The most useful and efficient way of starting one’s sleep program is by understanding their current sleep–wake patterns. The standard measurement tool for insomnia is the “sleep diary”. Sleep diaries are not really diaries, but simple logs, based on one’s recollection of their last night’s sleep. Because they are the expert on their insomnia, they are the best person to report on each night’s sleep in order to measure their sleep problem. In fact, people with insomnia who go to sleep labs usually have trouble sleeping in the lab, which simply confirms their insomnia. Although the sleep information obtained from consumer wearable devices is appealing, at the time of writing this, these trackers are not yet ready for use in Sleep Therapy. This chapter provides a note about personal electronic sleep trackers and discusses logging your sleep with a sleep diary.
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After Week 4 of Sleep Therapy, it is recommended that one should check to see if they are now free from insomnia. One can do this by looking at the same things in their current sleep diary, before they started Sleep Therapy. This chapter provides suggestions to find out the experiences of initial insomnia, multiple awakenings, middle insomnia, and terminal insomnia. If a person takes longer than 30 minutes to fall asleep, he/she is experiencing “initial insomnia”. If a person has more than 3 awakenings per night, he/she can describe it as having “multiple awakenings”. If a person awakes each night, (3 nights or more) for greater than 30 minutes, he/she is experiencing “middle insomnia”. If a person wakes up for more than 30 minutes too early on at least 3 mornings, then he/she has “terminal” or “end-of-night” insomnia.
Women are more likely than men to have insomnia. A family history of insomnia increases the likelihood of developing insomnia, especially if one’s mother had sleep difficulty. Some girls and women experience worse sleep in the 3–4 days before their menstrual period than at other times in their cycle. This is especially likely if they have premenstrual symptoms like depressed mood, irritability, appetite changes, and feeling tense. Pregnancy increases the risk of developing some other sleep disorders. Childbirth is a time when your sleep is bound to be totally disrupted. Women who develop persistent insomnia sometimes identify childbirth as the starting point of their poor sleep. Effective treatments are available for most sleep disorders. For insomnia, women make up the majority of volunteer participants in treatment studies. Cognitive behavioral therapy for insomnia works to reverse insomnia during most stages of life including young adulthood, midlife, and old age.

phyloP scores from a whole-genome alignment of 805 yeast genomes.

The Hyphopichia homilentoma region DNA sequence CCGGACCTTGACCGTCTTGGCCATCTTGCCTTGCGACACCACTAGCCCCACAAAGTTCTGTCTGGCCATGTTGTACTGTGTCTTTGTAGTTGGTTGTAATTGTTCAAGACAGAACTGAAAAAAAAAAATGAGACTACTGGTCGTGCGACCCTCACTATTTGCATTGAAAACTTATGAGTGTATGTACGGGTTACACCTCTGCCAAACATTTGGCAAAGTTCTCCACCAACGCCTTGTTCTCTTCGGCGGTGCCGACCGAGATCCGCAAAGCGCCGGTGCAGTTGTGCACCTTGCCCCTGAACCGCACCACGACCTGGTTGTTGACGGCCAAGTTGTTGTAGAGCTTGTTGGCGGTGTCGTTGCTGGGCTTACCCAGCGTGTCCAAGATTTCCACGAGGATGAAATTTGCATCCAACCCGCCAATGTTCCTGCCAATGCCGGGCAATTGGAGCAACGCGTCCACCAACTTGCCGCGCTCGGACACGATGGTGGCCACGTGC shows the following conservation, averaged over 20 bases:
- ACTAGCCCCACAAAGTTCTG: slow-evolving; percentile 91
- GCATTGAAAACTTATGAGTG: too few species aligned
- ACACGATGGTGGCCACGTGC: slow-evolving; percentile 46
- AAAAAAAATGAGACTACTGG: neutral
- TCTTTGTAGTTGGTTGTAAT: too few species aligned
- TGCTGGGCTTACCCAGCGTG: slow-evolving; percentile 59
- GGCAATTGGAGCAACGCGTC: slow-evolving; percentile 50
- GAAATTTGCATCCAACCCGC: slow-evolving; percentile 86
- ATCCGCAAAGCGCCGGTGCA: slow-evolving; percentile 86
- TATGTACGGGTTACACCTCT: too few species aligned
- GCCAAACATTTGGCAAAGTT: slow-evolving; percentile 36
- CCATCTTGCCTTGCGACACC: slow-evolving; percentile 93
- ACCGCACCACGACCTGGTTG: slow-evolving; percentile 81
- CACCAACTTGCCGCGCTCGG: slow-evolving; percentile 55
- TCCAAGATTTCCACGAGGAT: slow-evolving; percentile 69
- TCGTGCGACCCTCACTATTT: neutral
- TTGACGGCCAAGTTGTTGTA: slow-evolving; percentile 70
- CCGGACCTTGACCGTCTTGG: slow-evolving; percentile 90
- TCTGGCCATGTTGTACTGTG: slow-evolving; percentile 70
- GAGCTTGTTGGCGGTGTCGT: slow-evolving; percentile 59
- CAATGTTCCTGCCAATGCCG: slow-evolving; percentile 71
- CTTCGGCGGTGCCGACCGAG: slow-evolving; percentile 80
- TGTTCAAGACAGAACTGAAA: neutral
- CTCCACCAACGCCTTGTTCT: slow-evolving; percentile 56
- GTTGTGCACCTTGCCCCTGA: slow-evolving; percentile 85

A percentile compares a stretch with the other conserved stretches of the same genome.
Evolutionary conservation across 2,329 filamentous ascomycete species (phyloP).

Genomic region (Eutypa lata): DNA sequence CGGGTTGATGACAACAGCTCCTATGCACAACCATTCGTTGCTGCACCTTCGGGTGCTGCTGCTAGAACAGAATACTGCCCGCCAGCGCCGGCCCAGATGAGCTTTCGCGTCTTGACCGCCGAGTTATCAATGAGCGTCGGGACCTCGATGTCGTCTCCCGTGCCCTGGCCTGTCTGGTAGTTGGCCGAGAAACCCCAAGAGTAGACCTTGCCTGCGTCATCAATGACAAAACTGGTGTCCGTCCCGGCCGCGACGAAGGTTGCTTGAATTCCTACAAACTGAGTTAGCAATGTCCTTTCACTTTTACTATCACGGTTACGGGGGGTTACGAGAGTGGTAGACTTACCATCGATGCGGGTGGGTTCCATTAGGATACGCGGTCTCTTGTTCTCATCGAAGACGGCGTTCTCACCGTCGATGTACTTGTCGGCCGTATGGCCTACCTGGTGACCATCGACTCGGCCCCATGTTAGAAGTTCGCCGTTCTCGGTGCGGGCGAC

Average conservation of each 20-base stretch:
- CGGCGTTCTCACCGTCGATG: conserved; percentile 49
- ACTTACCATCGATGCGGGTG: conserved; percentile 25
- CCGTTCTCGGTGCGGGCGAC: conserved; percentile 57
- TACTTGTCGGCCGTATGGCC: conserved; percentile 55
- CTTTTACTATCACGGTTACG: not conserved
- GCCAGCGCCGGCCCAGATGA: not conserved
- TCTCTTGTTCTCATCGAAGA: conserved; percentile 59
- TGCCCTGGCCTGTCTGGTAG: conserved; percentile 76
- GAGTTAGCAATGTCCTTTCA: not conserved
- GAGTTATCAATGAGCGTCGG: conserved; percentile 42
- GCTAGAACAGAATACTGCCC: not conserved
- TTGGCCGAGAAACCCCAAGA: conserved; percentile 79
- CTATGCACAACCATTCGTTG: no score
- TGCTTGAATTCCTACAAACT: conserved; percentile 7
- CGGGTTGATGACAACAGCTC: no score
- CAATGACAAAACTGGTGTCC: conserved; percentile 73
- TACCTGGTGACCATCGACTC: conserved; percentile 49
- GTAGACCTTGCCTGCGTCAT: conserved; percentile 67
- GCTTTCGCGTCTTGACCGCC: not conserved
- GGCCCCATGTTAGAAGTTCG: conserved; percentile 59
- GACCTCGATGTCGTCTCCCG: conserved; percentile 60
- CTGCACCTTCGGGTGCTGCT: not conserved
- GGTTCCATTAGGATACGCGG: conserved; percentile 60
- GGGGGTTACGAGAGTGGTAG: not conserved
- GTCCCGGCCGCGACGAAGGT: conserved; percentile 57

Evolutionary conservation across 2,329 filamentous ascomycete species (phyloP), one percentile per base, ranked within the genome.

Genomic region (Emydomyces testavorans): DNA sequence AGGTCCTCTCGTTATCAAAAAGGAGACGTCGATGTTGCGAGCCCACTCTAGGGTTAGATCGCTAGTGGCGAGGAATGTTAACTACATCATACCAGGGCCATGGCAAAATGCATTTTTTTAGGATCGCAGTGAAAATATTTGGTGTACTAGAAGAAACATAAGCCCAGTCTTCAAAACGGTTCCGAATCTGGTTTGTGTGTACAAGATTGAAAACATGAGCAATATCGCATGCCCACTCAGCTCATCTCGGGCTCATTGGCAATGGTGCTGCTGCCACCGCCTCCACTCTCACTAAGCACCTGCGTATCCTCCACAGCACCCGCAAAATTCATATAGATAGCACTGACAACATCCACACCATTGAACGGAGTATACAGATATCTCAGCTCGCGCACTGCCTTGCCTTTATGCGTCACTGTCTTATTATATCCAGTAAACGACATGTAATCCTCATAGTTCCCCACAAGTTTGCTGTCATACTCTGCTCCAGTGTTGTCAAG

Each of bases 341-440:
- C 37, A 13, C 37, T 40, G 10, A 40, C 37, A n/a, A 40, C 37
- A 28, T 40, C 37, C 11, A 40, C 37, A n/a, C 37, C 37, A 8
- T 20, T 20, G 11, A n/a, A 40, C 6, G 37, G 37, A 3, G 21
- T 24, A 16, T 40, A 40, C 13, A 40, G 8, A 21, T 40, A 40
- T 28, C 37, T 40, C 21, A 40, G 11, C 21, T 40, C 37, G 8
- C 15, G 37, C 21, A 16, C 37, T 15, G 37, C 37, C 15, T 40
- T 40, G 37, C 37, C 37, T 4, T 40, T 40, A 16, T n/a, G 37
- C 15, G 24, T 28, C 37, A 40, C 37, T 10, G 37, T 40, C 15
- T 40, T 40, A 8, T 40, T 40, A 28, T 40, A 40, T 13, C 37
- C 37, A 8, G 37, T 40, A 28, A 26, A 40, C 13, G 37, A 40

One’s sleep diary provides good information about their sleep timing, quality, and quantity, and is the best way to measure sleep if a person has insomnia. For more in-depth examination of sleep by scientists, or sleep medicine clinicians, special equipment is used to track sleep stages and cycles through the night. To determine sleep stages, three main measurements are used: brain waves, eye movements, and muscle tone. These are measured using electrodes that are attached to the scalp, the face near the eyes, and under the chin, respectively. Polysomnography is measurement of sleep overnight in the sleep lab, with electrodes that are attached to the scalp, face, and chin, to determine sleep stages. Actigraphy is another way that sleep can be measured, but only roughly.
Sadness and anxiety are normal human emotions and stress is a normal occurrence in our lives. When we’re feeling somewhat down, anxious or stressed, we can benefit from exercise, relaxation, recreation, eating nutritious foods, allowing time for sleep, and talking to a friend. Clinical depression and anxiety are very common conditions. This chapter looks at what they are, what happens to sleep, and what helps recovery of mood and sleep. It outlines what is known about treating insomnia in three forms of clinical depression: major depression, Seasonal Affective Disorder, and Bipolar Disorder. Research on how people respond to natural disasters has told us that within the first months of disaster, many people develop signs of anxiety, depression and posttraumatic stress. With respect to sleep, people with posttraumatic stress disorder tend to get somewhat less deep sleep, longer periods of being awake during the night, and an overall shorter sleep duration.